Imported cases of Covid-19 continue to dominate with 38 new ones reported yesterday against three cases of local transmissions, bringing the total number of the reported cases to 41.
In an update by the Presidential Task Force on Covid-19 signed by co-chairperson Dr John Phuka, the imported cases were identified among 302 Malawians who returned from South Africa.
Reads the statement in part: “In the past two weeks, we have seen an increase in the number of Covid-19 imported cases being identified through Mwanza Border, especially from people that are coming from South Africa by bus.
“We have observed a high positivity rate among bus travellers in the most recent two batches of returnees. Risk of disease spread on the buses is high such that those who test negative at the border may be in incubation period and carrying the virus.”
While indicating that there was only one new recovery as of yesterday and no new death, the statement cautions returning residents to strictly observe a 14-day quarantine and go for further screening by contacting health officials in their respective areas.
Cumulatively, the country has recorded 6 202 cases, including 187 deaths. From the cumulative cases, 1 275 are imported infections and 4 927 local transmissions.
On the other hand, 5 664 cases have recovered while 76 are still being investigated. Authorities have also indicated that 107 were lost to follow-up.
According to the statement, out the total active cases, two have been admitted to Kamuzu Central Hospital (KCH) in Lilongwe.
“The average age of the cases is 36.7 years, the youngest case being aged one month, the oldest being 98 years old and 68.3 percent are male,” further reads the statement.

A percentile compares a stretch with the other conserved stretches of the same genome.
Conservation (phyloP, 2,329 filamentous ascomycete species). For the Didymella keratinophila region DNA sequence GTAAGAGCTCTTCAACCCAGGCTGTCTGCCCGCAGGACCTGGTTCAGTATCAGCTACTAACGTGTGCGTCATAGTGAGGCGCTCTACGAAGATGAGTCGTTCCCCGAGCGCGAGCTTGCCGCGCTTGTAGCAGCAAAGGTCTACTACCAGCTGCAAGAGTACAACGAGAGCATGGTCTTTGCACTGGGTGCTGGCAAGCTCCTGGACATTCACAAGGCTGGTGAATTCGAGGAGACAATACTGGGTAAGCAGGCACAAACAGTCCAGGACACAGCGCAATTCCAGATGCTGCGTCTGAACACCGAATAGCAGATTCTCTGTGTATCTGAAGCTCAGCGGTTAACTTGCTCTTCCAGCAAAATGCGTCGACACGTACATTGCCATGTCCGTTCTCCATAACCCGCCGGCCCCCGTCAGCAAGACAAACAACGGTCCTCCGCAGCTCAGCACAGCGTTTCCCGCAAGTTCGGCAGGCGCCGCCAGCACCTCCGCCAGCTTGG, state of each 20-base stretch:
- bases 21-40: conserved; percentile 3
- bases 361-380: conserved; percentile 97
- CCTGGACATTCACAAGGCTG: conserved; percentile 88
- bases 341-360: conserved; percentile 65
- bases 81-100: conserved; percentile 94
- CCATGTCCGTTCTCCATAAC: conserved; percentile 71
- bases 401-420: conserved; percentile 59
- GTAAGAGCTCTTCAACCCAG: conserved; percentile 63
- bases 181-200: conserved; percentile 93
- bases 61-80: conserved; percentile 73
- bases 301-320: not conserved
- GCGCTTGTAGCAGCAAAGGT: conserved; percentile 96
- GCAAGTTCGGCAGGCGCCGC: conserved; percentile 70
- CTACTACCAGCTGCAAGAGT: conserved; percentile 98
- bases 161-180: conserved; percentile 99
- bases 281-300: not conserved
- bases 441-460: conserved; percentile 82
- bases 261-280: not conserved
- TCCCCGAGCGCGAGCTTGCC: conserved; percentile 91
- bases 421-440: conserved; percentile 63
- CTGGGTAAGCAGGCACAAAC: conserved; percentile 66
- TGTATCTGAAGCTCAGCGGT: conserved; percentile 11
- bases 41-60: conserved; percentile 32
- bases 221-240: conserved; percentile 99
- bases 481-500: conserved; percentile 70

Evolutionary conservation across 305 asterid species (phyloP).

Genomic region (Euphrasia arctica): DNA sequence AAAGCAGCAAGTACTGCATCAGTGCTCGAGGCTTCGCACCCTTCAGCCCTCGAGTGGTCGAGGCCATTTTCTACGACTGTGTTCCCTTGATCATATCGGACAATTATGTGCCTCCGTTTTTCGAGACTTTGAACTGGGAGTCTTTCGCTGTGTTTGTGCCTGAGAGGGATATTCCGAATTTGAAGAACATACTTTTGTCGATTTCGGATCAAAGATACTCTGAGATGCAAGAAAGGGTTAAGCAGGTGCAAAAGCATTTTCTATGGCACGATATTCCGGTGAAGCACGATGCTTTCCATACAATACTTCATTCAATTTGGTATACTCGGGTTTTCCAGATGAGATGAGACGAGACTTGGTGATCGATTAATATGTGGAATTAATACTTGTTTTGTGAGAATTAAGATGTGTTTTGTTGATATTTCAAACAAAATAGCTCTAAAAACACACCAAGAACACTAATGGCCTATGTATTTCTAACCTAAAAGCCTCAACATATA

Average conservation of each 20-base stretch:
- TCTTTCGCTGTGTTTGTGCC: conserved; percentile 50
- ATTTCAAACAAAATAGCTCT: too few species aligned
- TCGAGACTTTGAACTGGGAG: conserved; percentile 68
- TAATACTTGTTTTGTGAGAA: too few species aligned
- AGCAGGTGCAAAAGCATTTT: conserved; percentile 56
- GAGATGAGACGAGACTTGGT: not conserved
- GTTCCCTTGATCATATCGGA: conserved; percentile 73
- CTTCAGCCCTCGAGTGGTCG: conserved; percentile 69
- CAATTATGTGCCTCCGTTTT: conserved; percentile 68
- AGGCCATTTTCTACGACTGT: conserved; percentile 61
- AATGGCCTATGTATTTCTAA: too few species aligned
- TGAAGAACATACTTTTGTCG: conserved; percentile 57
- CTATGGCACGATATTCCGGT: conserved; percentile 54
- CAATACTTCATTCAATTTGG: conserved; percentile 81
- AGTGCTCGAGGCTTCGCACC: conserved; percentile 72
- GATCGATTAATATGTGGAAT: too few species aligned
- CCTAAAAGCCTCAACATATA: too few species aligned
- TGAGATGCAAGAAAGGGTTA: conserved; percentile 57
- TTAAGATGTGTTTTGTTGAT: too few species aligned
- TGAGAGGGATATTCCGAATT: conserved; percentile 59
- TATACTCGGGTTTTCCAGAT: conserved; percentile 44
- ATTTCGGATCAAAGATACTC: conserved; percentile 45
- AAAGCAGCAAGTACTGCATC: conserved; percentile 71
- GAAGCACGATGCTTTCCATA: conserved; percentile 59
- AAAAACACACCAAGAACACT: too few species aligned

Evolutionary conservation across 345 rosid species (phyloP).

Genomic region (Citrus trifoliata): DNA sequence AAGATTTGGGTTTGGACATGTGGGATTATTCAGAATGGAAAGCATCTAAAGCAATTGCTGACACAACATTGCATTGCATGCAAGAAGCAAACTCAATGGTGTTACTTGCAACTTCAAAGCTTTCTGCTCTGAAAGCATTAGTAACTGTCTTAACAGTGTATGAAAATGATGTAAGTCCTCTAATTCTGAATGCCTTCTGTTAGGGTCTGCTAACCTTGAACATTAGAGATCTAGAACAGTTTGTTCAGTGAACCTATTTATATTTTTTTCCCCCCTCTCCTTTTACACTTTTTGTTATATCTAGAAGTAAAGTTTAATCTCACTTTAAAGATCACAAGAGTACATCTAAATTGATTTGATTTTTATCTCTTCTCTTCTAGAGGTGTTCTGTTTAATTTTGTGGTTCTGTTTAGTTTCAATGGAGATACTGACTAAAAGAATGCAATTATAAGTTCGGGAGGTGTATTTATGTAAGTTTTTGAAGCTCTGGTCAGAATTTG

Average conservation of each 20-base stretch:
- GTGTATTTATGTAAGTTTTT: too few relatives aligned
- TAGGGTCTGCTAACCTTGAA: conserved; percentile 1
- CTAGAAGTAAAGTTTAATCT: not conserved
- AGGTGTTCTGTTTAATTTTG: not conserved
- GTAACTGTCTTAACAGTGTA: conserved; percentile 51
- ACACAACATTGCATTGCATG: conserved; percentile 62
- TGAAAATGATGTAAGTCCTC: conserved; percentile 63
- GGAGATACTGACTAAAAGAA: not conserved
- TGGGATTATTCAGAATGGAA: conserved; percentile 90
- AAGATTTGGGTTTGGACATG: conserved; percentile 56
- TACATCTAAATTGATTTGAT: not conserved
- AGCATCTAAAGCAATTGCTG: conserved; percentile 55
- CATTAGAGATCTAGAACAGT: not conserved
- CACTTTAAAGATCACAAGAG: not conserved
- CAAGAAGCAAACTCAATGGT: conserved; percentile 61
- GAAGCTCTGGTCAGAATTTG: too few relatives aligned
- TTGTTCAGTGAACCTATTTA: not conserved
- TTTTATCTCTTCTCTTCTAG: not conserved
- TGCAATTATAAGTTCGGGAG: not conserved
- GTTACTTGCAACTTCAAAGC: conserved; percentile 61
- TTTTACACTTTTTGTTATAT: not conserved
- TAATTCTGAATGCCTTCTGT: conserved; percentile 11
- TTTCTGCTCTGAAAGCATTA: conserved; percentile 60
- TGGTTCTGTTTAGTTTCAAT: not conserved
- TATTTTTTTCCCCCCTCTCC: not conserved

In addition, the statement further states that an accumulative 82 460 Covid-19 tests have so far been conducted.
In an earlier interview, Phuka said Malawians should continue to observe Covid-19 precautionary measures as the random increase in positive cases is a cause of worry.
He also expressed worry that both individuals and institutions have relaxed in terms of adherence to the precautionary measures despite the pandemic still existing.
On the other hand, public health expert Dr Titus Divala clarified in yesterday’s edition of The Nation that the rise in the cases is not a second wave of the pandemic currently being experienced in other countries.
He said the small random rises the country is currently seeing could just be part of normal and expected fluctuations, allaying fears that the second wave of the pandemic is in the country.
Malawi reported its first case of Covid-19 on April 2 this year. However, the country did not impose a lockdown as initially planned following public outcry that culminated in a court order that blocked implementation of a 21-day national lockdown.